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The fearsome sultan Moulay Ismail transformed Morocco during his 50 odd years rule. His enthusiasm for building and creating formidable architectural works entailed being fairly ‘hands on’  and included doing a little labouring himself. He used some materials including marble columns for his gates and buildings from the nearby Roman town of Volubilis. He also fathered over 1000 children. He must have been a busy man. However his main reputation came from his capacity for killing people sometimes in quite an arbitrary fashion. Looking at one of his wives would have resulted in a quick dismissal and death. It has been estimated that he killed over 30,000 people and made public displays of severed heads as a way of instilling fear and maintaining order.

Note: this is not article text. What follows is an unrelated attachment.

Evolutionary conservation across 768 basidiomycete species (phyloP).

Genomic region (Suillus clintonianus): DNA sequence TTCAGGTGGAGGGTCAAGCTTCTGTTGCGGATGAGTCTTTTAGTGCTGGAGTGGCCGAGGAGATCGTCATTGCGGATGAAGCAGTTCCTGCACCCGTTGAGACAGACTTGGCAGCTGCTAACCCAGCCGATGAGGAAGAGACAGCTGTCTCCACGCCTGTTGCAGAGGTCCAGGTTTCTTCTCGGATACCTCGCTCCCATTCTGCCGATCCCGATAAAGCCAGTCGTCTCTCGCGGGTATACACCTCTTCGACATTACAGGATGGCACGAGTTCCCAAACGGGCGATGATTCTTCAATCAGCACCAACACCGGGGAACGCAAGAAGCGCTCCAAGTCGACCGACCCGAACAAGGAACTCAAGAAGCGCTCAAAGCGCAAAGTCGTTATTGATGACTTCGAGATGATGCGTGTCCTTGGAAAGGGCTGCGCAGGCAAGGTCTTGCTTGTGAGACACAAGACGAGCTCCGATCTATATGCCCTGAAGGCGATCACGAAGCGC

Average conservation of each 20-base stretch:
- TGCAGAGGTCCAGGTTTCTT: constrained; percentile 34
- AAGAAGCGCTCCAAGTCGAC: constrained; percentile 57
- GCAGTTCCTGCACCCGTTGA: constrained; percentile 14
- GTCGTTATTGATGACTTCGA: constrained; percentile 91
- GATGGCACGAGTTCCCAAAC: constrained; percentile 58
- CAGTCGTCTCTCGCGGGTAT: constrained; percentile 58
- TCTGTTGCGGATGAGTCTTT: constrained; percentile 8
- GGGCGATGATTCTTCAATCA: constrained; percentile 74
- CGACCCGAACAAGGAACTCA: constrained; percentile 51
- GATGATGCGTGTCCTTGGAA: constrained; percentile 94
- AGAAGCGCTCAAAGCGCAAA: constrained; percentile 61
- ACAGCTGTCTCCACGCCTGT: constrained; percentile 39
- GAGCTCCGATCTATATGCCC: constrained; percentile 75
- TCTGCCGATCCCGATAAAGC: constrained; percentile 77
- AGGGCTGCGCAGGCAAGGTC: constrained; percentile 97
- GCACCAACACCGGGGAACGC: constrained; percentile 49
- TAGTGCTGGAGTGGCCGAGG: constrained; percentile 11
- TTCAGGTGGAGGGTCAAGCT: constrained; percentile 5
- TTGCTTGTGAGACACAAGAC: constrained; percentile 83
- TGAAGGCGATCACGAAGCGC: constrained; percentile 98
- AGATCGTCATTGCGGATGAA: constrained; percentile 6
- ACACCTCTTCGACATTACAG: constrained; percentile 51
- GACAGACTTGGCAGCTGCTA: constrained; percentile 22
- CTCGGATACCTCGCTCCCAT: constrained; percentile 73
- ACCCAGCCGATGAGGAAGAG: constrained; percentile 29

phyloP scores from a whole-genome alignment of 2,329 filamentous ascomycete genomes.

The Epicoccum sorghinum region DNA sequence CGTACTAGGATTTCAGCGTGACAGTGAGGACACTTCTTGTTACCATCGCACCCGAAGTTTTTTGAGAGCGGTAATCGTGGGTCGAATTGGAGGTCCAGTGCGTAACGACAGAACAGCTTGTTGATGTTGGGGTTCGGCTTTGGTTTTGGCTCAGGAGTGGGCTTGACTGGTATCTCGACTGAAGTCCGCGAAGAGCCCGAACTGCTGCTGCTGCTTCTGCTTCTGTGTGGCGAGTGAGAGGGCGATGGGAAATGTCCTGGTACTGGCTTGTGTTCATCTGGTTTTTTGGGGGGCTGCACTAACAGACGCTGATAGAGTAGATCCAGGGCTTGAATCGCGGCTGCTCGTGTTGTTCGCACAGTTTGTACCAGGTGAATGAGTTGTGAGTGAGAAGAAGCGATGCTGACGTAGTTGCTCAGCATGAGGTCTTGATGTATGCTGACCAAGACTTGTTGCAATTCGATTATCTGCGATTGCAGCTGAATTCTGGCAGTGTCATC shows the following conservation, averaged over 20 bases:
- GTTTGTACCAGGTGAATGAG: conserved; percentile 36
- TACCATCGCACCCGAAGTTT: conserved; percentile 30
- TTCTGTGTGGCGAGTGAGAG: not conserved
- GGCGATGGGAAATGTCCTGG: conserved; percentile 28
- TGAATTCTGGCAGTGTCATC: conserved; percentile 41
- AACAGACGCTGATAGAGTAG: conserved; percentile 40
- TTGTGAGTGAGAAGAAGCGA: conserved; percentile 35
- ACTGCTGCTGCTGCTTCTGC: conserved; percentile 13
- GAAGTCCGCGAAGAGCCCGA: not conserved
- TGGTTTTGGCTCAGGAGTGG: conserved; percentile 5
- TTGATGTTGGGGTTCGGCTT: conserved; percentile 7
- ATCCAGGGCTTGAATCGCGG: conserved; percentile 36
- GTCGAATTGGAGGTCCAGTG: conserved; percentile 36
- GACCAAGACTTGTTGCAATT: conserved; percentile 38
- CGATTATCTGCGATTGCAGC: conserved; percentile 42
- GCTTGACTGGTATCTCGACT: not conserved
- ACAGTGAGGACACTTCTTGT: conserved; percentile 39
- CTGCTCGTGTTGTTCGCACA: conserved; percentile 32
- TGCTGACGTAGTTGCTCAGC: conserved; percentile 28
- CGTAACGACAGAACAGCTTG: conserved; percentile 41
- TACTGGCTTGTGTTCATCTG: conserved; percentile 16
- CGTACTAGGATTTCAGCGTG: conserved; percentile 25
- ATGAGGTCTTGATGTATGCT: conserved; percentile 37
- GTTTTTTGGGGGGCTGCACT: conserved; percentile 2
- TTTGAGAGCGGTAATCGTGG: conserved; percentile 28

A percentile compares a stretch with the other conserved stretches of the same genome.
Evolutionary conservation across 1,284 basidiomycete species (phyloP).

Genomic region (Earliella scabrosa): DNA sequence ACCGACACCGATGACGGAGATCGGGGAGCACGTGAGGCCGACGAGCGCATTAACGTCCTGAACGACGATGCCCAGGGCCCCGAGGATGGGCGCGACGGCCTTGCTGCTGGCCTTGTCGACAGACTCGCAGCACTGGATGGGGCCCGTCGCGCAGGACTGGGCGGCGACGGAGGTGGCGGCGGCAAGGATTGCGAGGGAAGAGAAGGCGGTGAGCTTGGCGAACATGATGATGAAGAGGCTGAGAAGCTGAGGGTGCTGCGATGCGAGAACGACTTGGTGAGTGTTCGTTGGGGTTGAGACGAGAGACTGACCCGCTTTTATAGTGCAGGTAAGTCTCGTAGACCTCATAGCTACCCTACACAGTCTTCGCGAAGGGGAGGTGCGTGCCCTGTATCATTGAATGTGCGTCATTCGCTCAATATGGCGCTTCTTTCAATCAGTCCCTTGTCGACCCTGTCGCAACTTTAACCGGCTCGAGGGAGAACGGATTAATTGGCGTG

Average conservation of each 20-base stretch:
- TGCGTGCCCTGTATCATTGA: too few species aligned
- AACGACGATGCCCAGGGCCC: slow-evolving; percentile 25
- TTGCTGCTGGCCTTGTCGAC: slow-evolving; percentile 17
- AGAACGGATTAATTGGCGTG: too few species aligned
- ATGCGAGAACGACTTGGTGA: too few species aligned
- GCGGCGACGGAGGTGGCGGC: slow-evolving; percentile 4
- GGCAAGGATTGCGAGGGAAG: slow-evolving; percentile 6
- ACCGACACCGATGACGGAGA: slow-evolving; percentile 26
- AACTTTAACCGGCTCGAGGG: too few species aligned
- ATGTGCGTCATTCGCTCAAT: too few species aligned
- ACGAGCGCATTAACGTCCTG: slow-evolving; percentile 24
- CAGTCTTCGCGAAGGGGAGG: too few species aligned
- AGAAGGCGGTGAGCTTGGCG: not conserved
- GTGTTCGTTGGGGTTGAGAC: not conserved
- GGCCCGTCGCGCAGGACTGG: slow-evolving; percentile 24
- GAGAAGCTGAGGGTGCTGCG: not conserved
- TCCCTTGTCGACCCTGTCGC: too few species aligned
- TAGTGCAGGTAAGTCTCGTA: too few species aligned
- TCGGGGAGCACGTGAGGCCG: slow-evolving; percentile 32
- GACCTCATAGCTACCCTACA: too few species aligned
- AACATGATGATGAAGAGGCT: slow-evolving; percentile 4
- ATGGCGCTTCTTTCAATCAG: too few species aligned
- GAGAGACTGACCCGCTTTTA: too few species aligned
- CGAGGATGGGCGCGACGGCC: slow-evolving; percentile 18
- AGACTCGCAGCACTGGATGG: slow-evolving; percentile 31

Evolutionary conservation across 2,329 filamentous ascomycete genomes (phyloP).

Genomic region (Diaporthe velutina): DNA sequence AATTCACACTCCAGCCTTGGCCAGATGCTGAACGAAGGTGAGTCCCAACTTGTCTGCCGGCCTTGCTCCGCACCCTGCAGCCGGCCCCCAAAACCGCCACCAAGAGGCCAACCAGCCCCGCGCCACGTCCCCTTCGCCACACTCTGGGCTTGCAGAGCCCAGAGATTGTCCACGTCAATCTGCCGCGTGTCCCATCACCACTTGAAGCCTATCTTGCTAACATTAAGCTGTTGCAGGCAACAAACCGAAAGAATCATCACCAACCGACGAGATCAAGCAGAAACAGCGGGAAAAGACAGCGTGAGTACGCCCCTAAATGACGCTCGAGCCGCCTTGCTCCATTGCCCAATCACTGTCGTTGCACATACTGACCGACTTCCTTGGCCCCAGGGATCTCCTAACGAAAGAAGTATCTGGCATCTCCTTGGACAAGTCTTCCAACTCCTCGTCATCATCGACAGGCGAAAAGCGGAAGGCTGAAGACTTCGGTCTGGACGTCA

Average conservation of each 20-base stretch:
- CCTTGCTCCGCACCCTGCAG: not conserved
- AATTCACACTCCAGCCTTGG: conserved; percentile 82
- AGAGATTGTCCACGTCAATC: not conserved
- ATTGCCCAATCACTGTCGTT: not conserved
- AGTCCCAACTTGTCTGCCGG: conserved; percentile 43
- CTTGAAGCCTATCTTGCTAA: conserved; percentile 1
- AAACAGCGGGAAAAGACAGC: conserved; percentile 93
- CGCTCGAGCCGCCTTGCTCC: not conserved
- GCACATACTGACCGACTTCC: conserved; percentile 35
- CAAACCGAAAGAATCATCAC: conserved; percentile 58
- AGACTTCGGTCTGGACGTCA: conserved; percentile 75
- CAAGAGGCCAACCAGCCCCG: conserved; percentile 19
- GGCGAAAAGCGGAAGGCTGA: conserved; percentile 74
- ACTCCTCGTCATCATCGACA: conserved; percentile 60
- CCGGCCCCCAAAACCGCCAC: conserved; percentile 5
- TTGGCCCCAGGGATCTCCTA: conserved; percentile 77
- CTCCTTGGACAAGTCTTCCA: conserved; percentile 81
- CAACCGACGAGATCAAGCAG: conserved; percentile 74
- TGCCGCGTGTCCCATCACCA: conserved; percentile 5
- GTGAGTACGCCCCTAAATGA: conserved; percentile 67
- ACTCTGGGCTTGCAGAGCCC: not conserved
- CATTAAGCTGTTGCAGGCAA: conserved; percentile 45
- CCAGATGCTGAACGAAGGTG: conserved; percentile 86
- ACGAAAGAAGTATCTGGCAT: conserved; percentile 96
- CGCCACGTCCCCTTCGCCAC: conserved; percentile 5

The Bab Mansour and nearby smaller Bab Djemma en Nouar now provide the entrance to indoor displays. Opposite them is the Place De Hedim; a grand square or courtyard that leads to the Medina and food halls.



Place el Hedim is similar in some respects to the Djemma el Fna in Marrakech. The square takes on a different life in the evening as street entertainers including snake charmers draw crowds around them. One side is lined with open air restaurants with an indoor food market behind. At the far end of the square is a green roofed palace and large tiled wall with, now redundant, water pipes.




The indoor food market was a dazzling display. Many of the stalls were enhanced by beautifully hand painted alcoves and intricately patterned boards. The food displays themselves were a sight to behold. Stopping at a butchers stall a young lad demonstrated to me how he could, with some force and a big smile, remove a tongue from a cows head.